- ShareFile: We are shifting to focus more heavily on the Enterprise market to:
Let's look at the areas affected, both from Henshall's email and a few other places.
From a business perspective, winding down Octoblu makes sense. In fact, some people wonder how they made it past the original "focus on core" initiative right after Elliott got involved. I even wrote last June about how they must be "True Blue Citrix" now since they made the initial cut and Citrix appeared to have a plan.
Regardless, Citrix never really found a horizontal use for the platform that could take it beyond a fringe technology (well, beyond the smart conference room that was like a regular conference room, but cooler and more expensive). Plus, enough IoT platforms have flourished (Azure, Google, even IBM) that it doesn't make sense to build/maintain/support their own. If Citrix is going to have an IoT play in the enterprise, they're going to have to approach it differently, which it looks like they're ready to do.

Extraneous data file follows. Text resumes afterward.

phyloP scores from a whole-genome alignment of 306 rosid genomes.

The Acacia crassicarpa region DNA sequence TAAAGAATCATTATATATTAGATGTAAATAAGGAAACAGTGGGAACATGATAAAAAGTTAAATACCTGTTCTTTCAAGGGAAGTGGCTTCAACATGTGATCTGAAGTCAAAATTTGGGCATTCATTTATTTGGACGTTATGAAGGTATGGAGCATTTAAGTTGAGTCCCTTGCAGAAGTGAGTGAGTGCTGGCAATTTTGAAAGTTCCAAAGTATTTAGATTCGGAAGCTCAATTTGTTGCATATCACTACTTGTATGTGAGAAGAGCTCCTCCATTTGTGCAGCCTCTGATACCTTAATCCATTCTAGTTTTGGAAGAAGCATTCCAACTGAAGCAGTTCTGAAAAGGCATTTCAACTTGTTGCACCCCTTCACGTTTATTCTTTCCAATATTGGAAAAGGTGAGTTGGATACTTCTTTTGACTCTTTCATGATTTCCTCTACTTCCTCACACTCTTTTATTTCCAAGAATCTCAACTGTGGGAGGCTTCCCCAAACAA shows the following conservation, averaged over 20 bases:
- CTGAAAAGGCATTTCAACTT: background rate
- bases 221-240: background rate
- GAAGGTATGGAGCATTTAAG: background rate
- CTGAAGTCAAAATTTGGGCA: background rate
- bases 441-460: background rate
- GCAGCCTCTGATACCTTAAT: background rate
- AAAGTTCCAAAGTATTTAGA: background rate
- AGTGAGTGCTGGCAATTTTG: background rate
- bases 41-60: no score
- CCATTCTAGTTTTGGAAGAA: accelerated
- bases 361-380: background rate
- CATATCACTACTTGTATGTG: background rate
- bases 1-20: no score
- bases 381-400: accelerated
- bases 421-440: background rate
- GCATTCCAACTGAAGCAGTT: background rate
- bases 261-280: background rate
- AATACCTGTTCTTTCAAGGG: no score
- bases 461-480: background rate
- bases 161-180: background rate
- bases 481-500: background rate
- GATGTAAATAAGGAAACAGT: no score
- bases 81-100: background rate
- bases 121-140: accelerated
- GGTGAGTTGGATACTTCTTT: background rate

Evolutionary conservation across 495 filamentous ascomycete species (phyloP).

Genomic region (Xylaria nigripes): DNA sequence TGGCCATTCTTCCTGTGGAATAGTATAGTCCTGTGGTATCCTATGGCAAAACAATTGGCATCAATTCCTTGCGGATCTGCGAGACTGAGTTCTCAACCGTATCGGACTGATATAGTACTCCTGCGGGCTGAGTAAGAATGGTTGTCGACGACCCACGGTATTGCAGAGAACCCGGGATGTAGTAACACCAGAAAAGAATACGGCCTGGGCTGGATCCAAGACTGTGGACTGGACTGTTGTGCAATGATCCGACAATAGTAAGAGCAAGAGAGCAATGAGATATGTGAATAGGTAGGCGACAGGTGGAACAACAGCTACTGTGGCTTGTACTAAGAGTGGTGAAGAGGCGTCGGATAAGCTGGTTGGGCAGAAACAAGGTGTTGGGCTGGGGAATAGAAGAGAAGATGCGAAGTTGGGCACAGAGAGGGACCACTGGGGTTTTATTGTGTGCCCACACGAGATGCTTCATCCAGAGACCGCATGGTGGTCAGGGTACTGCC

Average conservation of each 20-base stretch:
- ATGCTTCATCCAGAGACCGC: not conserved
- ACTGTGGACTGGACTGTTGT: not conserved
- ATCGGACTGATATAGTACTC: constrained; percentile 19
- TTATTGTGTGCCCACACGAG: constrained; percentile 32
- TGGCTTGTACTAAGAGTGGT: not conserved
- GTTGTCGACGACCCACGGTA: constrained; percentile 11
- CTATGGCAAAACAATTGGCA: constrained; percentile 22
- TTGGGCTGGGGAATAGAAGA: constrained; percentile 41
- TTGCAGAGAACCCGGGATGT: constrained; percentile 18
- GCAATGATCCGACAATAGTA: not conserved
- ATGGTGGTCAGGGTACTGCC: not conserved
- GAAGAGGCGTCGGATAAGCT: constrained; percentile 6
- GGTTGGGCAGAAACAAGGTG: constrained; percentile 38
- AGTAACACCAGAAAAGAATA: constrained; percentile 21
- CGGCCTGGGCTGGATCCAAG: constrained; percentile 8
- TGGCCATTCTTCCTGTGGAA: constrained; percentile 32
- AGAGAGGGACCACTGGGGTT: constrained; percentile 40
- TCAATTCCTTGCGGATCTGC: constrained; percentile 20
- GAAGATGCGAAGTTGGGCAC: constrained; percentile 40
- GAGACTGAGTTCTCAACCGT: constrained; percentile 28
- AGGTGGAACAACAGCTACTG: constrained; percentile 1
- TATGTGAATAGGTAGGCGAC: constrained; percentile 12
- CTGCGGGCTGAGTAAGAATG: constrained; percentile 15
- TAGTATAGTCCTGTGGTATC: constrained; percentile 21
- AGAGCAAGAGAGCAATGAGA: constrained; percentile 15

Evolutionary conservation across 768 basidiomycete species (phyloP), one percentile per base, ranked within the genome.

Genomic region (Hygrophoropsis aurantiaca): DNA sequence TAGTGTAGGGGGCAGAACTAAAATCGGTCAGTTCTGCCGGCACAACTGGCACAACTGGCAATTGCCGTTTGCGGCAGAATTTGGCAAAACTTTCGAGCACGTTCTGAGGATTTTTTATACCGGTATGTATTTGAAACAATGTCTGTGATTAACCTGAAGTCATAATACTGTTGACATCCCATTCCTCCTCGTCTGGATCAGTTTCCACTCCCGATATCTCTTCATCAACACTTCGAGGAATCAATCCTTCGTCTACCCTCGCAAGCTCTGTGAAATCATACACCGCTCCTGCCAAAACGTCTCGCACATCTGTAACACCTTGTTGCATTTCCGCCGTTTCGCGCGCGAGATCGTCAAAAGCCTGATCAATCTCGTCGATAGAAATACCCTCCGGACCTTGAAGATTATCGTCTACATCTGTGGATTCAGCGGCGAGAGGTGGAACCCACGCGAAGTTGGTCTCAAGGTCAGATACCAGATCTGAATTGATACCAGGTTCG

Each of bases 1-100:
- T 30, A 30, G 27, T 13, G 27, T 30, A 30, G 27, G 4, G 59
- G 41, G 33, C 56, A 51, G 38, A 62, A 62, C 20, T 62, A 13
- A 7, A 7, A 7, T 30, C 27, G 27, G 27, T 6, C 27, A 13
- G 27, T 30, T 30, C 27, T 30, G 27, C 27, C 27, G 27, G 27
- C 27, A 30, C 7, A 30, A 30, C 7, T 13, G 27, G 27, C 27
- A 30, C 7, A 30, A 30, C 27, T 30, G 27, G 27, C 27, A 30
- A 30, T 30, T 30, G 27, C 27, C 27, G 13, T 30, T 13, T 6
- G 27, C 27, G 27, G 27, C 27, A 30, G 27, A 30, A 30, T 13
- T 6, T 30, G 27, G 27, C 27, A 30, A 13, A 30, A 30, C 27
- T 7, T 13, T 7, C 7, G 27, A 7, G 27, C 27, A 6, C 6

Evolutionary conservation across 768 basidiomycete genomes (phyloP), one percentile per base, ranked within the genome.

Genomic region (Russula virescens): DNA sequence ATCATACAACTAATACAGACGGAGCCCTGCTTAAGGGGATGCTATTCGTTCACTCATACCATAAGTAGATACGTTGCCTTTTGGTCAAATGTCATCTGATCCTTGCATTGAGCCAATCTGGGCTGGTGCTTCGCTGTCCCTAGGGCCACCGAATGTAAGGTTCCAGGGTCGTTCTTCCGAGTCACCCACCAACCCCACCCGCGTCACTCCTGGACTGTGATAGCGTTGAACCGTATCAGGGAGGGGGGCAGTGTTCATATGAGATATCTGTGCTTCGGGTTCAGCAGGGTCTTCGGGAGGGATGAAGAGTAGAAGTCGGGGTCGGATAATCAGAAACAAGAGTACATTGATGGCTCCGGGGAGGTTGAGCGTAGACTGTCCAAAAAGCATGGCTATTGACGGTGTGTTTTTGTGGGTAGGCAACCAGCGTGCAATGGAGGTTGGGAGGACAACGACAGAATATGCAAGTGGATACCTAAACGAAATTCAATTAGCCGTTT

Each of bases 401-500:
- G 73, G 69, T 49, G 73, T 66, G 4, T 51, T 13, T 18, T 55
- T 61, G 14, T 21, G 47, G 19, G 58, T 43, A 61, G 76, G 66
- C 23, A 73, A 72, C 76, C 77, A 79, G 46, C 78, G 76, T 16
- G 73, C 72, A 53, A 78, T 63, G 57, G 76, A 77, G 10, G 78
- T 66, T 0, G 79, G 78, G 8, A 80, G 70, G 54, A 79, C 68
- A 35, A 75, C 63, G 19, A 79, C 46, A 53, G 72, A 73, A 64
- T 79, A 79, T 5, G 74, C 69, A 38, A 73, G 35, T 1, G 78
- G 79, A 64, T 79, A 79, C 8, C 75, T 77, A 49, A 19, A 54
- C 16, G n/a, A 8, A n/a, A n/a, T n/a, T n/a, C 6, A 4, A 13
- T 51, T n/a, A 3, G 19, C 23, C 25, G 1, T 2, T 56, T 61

Good luck to the Octoblu team—that's a bunch of really smart guys that I always figured hated working for Citrix anyway. Making a conference room email transcripts of a meeting to all the attendees isn't as fun as making all the crazy toys they made pre-acquisition. I'm sure they'll land on their feet.